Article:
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Association for Behavior Analysis International

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42nd Annual Convention; Downtown Chicago, IL; 2016

Event Details

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Symposium #397
CE Offered: BACB
Promoting Effective Communication With Students With Emotional and Behavioral Disorders in Schools
Tuesday, May 31, 2016
8:00 AM–8:50 AM
Regency Ballroom A, Hyatt Regency, Gold West
CE Instructor: Paula Chan, Ph.D.
Chair: Jonathan Burt (University of Louisville)
Discussant: Kathryn M. Kestner (West Virginia University)
Abstract: Students with emotional and behavioral disorders (EBD) can face difficulties in many aspects of life. They often have weak social skills (Gresham, Sugai, & Horner, 2001), poor academic performance (Trout, Nordness, Pierce, & Epstein, 2003), more restrictive school placements (Yell, 1995), and more frequent suspensions or expulsions (Department of Education, 2013). One method for improving outcomes for students with EBD may be to explicitly teach students how to communicate with peers and adults in their lives. The purpose of this symposium is to present research about communication interventions for students with EBD. The first paper will present the results of a comprehensive literature review of functional assessment based interventions for students with EBD to determine the extent to which the interventions employed meet the technical definition of functional communication training (FCT). Of the studies using FCT, participant characteristics, intervention components, and general outcomes will be discussed. The second paper will present findings from a research study designed to teach students how to effectively communicate about their behavior by reporting antecedents, behaviors, and consequences. Authors will discuss results, and implications for research and practice.
Functional Communication Training for Students With Emotional and/or Behavioral Disorders: A Review of the Literature
ALEXANDRA HOLLO (West Virginia University), JONATHAN BURT (University of Louisville)
Abstract: Functional communication training (FCT) is a technique used to reduce problem behavior through systematic training of a communicative response serving an equivalent function as the target behavior (Carr & Durand, 1985). It is most often used for individuals with limited or no vocal language. Of 204 participants in a recent review of FCT, all but six had intellectual, developmental, or autism spectrum disorders (Tiger, Hanley, & Bruzek, 2008). FCT has been used to remediate problem behavior of individuals with high-incidence disabilities such as ADHD or emotional/behavioral disorders (EBD). However, a review limited to these cases is difficult due to inconsistent terminology: Researchers in EBD use procedures congruent with FCT but do not typically label the procedures as such. Before the efficacy of FCT for students with EBD can be analyzed, it must first be determined which functional assessment-based interventions are, in fact, FCT. The purpose of this review is to determine the extent to which and how FCT is used for this population. Participant characteristics, intervention components, and intervention outcomes will be discussed.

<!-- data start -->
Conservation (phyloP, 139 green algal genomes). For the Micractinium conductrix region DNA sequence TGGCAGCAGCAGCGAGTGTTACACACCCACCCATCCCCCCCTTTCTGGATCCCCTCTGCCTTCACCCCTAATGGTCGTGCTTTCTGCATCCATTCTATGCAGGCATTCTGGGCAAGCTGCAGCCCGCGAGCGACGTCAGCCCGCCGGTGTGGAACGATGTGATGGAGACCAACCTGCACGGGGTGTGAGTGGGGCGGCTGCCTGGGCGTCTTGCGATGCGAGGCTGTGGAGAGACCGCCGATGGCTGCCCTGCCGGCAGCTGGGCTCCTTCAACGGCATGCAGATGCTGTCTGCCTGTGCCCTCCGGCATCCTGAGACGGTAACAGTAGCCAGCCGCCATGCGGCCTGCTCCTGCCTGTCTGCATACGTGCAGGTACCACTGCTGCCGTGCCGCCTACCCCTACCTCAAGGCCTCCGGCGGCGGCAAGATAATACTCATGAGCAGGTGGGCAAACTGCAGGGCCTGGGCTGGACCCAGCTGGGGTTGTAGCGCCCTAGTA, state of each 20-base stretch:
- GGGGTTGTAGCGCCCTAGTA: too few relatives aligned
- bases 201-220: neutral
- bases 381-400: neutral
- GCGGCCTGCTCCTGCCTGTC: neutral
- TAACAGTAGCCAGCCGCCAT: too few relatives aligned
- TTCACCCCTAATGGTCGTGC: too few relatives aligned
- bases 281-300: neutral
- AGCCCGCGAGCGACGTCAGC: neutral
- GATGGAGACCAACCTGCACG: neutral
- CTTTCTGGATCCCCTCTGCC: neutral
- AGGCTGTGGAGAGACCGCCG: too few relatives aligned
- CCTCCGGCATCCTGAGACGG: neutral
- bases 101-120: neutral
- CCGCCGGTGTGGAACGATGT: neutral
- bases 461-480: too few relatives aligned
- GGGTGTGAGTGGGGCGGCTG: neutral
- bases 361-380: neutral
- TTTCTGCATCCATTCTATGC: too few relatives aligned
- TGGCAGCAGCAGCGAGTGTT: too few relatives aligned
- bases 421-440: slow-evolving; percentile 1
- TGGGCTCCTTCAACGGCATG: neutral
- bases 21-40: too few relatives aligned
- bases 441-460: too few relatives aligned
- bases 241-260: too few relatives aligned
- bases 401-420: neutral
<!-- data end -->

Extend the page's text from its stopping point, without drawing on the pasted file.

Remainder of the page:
Evaluating the Effects of an Explicit Instruction Intervention on Students? Identification of Antecedents, Behaviors, and Consequences
PAULA CHAN (The Ohio State University), Helen I. Cannella-Malone (The Ohio State University), Moira Konrad (The Ohio State University)
Abstract: One way to increase student involvement in their educational programming is to give them the opportunity to contribute during the functional behavior assessment process. Unfortunately, current research shows that that without training, some students are unable to accurately report on their behavior (e.g., Chan & Cannella-Malone, under review; Murdock, O'Neill, & Cunningham, 2005). One way to increase meaningful student engagement may be to explicitly teach students to identify antecedents, behaviors, and consequences. The purpose of this study was to evaluate the effects of an explicit instruction package designed to teach students to identify antecedents, behaviors, and consequences using video clips of challenging behavior scenarios. Results indicated that students learned to accurately report what happened in the video clips; however, they struggled to generalize the skills to reports about their own behavior. Authors will make recommendations for future research and discuss implications for practice will be discussed.


Modifed by Eddie Soh